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Fiji policy a 'frustrating failure'
Sydney Morning Herald - December 19, 2010
Philip Dorling – Australia's hardline policies are driving Fiji's economy towards collapse while failing in their objective of bringing an end to the country's military rule, according to leaked US diplomatic reports.
The reports reveal that Australian policy makers and diplomats have been "deeply frustrated" with the lack of success for Australia's efforts to isolate the regime controlled by Commodore Frank Bainimarama, but see no viable policy alternatives.
They also reveal that former parliamentary secretary for Pacific Island affairs Duncan Kerr last year broke ranks with the then Rudd government and privately sought to encourage the US towards diplomatic re-engagement with Suva, despite the abrogation of Fiji's constitution and Commodore Bainimarama's decision to defer elections until 2014.
Leaked US embassy cables released by WikiLeaks and given exclusively to The Sun-Herald report that, at a meeting at his Parliament House office on August 12 last year, Mr Kerr told a senior US diplomat that Australia was "close to exhausting its diplomatic options on Fiji to little apparent effect".
The embassy reported that he "appeared sympathetic towards re-engaging with Fijian military strongman Bainimarama."
Mr Kerr was described as "pessimistic" about Fiji, highlighting the severe deterioration in Fiji's political, economic, and social conditions, and the potential costs for Australia in the event of economic collapse.
"[Mr Kerr] said 'We've made a cabinet-level decision that we don't want to see Fiji move to a social and economic collapse,' " the embassy reported to the State Department in Washington.
"Calling it the worst possible outcome, he said that Australia would be responsible for picking up a failed state, at a cost much higher than the [Australian government's] intervention in the Solomon Islands, while seeing Australia's progress in strengthening weak Pacific Island nations undermined by Fiji's collapse."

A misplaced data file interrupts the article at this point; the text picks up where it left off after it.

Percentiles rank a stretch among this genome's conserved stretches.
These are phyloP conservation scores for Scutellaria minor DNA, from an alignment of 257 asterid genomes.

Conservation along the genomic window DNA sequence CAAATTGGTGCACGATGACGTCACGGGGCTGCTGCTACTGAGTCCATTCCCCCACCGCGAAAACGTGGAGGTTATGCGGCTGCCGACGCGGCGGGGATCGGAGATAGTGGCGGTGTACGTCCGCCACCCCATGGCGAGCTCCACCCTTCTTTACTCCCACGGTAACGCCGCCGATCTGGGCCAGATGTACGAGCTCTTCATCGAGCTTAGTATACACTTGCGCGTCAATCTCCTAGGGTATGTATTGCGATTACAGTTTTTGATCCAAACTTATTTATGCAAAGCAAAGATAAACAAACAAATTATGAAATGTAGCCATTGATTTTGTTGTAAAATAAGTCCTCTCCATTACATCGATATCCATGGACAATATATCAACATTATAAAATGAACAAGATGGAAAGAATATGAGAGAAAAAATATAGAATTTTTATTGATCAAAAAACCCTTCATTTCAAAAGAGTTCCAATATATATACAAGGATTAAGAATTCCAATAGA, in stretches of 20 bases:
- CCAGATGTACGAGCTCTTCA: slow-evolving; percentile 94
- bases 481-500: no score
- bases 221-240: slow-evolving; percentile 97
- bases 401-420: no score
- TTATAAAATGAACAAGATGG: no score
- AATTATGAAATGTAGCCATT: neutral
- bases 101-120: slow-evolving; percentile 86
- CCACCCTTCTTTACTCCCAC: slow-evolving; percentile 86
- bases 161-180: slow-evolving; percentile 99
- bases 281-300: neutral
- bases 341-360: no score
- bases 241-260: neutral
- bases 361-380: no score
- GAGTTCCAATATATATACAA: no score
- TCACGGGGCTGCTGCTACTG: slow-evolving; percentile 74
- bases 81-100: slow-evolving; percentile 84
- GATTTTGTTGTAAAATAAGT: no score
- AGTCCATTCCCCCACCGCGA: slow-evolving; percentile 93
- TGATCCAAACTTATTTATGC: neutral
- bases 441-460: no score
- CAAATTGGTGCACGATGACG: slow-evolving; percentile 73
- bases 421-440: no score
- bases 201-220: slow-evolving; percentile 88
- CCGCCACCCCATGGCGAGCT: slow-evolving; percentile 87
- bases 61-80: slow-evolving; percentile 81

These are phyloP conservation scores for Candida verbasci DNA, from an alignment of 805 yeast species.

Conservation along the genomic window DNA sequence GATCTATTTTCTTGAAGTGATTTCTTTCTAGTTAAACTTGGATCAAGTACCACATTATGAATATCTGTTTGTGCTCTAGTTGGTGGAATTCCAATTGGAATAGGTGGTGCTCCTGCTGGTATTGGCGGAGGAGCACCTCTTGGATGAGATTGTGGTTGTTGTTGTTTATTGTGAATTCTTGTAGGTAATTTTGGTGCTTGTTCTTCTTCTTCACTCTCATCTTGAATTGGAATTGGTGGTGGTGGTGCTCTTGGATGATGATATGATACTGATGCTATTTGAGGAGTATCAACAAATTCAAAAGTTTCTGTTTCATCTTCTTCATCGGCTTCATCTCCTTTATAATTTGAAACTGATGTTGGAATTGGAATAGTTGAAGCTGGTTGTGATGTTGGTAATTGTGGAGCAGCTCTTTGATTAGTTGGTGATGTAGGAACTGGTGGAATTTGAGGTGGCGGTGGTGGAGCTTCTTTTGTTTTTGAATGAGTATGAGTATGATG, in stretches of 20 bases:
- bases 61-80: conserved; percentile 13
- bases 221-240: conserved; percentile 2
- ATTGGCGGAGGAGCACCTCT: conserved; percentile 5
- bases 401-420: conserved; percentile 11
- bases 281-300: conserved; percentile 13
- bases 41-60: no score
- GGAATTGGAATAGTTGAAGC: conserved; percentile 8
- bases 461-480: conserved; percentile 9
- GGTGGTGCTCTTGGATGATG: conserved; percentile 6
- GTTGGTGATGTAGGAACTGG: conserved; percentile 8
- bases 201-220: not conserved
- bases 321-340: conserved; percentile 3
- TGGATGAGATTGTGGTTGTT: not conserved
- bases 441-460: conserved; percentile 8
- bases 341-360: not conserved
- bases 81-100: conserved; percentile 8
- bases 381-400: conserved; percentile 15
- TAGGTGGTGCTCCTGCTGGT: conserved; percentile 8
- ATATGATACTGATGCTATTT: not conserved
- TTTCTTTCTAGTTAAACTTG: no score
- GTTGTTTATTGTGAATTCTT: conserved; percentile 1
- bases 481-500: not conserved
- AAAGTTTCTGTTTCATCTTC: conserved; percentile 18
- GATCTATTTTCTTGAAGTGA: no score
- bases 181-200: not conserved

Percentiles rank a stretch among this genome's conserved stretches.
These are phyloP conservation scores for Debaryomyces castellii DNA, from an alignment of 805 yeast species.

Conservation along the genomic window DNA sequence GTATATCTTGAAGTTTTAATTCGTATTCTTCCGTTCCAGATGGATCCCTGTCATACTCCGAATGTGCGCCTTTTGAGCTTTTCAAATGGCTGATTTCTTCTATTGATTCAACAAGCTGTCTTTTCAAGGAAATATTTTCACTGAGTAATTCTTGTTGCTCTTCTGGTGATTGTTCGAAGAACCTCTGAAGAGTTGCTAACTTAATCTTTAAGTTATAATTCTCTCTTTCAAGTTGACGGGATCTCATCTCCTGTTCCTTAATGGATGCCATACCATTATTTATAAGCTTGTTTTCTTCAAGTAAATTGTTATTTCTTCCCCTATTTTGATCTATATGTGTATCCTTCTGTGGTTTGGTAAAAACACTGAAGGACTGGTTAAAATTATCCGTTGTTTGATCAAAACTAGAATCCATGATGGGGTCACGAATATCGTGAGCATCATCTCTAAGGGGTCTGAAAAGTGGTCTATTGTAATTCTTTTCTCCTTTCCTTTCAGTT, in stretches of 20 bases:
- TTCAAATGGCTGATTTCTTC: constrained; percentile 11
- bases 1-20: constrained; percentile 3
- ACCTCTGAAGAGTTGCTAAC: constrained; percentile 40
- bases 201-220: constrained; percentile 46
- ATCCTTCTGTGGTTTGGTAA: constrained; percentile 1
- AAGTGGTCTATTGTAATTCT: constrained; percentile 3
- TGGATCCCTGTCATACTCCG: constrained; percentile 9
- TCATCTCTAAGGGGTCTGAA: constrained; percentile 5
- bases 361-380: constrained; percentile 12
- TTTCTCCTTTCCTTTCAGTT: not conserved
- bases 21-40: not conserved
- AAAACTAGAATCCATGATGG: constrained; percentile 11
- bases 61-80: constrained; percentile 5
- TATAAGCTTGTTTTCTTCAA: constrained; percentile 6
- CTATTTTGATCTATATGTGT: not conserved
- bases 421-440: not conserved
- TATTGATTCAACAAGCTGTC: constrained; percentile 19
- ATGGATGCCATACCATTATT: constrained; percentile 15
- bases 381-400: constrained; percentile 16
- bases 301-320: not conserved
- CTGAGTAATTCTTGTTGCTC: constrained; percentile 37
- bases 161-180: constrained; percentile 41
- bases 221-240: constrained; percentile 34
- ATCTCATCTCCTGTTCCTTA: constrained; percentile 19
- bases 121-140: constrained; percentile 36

Mr Kerr said Fiji verged on "economic disaster" and that Australia would support intervention by international financial institutions, including budget support. However, he wondered whether Commodore Bainimarama was "emboldened by the belief that the international community may ultimately concede to financially rescuing the regime."
Mr Kerr expressed concern that after Fiji had been expelled from the Pacific Islands Forum and the Commonwealth, Australia would have "exhausted" its diplomatic arsenal. However, he said, the "diplomatic momentum and effort invested in punishing Fiji is difficult to stop, and a decision to change course must ultimately come from Prime Minister Rudd".
The US embassy reported that Mr Kerr, who has considerable experience of South Pacific politics, believed, "Bainimarama cannot give up power as he would end up at the mercy of his enemies, and suggested that the international community should find a safe way for him to step down."
Mr Kerr said Commodore Bainimarama was "the only military man who believes in a return to civilian rule, as less senior officers are getting the taste of being in power".
He worried "things could be worse if Bainimarama stops believing in his own rhetoric or if another military officer ousts and supplants him. He said Bainimarama will either be shot or we'll have to do business with him".